Freedom of the Press
Press Freedom Score (0 = best, 100 = worst)
Legal Environment(0 = best, 30 = worst)
Political Environment(0 = best, 40 = worst)
Economic Environment(0 = best, 30 = worst)
Freedom of speech and expression are guaranteed under Article 19 of the constitution of the Republic of Cyprus, which controls the largely Greek-speaking southern side of the divided island. These rights are generally respected in the south, where the independent press is vibrant and frequently criticizes authorities. The 1989 Press Law protects the circulation of newspapers, journalists’ right not to reveal sources, and access to official information. The internet is not subject to any known government restrictions. Because there is no formal press council, journalists must use self-regulation to deal with complaints or professional lapses.
There are some press freedom laws in the separatist Turkish Republic of Northern Cyprus, but authorities there are hostile to the independent press, and journalists can be arrested, put on trial, and sentenced under the “unjust actions” section of the criminal code.
Reports of physical attacks or harassment aimed at journalists in the south are rare. However, the Northern Cyprus government has frequently targeted independent newspapers and journalists who choose to cover controversial issues. Many journalists working in the north are subject to regular press freedom violations, though there were fewer such incidents in 2012 than in 2011. Media in Northern Cyprus can also display certain societal biases. In January 2012, using a reportedly derogatory tone, the Turkish Cypriot newspaper Kıbrıs revealed the identities of two men arrested under Section 171 of the penal code, which bans homosexual activity.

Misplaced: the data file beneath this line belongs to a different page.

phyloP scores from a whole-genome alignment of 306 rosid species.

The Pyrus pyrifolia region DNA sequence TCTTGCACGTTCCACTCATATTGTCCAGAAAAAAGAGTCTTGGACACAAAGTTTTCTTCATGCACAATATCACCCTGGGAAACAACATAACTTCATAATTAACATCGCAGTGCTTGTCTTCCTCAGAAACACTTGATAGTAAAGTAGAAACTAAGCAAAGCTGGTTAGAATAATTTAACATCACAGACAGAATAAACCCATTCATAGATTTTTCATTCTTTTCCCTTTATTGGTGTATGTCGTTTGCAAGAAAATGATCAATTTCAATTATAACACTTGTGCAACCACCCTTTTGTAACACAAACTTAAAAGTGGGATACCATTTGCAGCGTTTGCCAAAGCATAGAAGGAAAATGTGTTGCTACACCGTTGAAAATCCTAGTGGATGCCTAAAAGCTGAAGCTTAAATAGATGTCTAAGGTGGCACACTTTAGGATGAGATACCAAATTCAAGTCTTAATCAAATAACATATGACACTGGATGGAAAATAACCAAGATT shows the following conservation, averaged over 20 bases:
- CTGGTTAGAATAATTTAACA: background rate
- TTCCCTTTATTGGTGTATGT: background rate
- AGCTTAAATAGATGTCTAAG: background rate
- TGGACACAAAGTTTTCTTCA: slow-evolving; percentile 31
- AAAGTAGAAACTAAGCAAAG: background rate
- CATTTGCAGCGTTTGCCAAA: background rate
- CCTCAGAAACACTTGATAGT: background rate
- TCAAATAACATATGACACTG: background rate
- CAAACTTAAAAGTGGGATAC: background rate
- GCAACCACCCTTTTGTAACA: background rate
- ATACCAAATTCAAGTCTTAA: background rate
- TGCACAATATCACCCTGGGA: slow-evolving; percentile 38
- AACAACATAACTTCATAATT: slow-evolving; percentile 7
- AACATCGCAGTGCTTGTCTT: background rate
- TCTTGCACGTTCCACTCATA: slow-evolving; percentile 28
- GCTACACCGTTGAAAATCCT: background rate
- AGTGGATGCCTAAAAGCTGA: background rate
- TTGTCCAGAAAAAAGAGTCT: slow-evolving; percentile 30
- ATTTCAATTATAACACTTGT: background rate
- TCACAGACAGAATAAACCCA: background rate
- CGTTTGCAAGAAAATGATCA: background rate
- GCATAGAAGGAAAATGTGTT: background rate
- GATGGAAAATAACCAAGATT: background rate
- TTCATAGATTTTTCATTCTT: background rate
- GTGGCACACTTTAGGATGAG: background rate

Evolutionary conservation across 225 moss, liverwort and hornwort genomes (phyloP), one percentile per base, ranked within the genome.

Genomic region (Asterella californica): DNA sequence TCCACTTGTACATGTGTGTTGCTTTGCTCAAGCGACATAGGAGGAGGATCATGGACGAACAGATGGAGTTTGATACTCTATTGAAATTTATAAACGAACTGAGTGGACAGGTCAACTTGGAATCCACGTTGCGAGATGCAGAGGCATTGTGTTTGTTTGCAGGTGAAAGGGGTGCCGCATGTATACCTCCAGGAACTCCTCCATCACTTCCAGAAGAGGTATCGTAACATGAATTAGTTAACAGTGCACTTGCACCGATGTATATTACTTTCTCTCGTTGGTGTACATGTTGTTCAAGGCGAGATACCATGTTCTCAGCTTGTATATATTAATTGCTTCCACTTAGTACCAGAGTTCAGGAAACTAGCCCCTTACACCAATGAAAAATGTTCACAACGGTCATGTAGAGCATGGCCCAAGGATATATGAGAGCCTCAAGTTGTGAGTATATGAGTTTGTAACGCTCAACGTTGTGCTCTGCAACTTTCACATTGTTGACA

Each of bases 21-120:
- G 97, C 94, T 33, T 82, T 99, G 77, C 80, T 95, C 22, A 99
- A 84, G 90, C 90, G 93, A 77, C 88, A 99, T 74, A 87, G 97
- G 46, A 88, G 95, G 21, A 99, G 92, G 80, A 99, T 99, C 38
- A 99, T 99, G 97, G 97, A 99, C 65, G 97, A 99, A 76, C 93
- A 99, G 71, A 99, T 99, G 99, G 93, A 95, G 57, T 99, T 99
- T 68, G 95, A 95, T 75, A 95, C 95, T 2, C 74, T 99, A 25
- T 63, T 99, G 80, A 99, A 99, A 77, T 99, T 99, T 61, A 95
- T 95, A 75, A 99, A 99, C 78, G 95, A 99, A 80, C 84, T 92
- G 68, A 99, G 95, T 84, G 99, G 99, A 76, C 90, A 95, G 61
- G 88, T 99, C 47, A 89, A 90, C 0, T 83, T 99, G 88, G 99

Cypriots have access to Greek- and Turkish-language broadcasts throughout the island, and several channels are transmitted from nearby Greece and Turkey. The broadcast sector consists of a mix of state and private outlets. The state-funded Cyprus Broadcasting Corporation operates three television channels and four radio stations in the south. Following the end of analog television transmission in 2011 and a requirement that all television stations broadcast nationally with a digital signal, several local television stations have shut down, unable to afford the cost of nationwide transmission. There are 7 daily newspapers, many of which are closely linked to political parties, as well as 31 weeklies and several monthly and other occasional publications. Northern Cyprus has its own press and broadcasters. Several daily newspapers are available, although mainland Turkish papers are generally preferred. The government-operated Bayrak Radio-TV offers two television channels—BRT 1 and BRT 2—as well as four radio stations. About 61 percent of the Cypriot population accessed the internet in 2012.
[Although the narrative covers both Greek and Turkish Cyprus, the numerical rating for Cyprus is based on conditions on the Greek side of the island only.]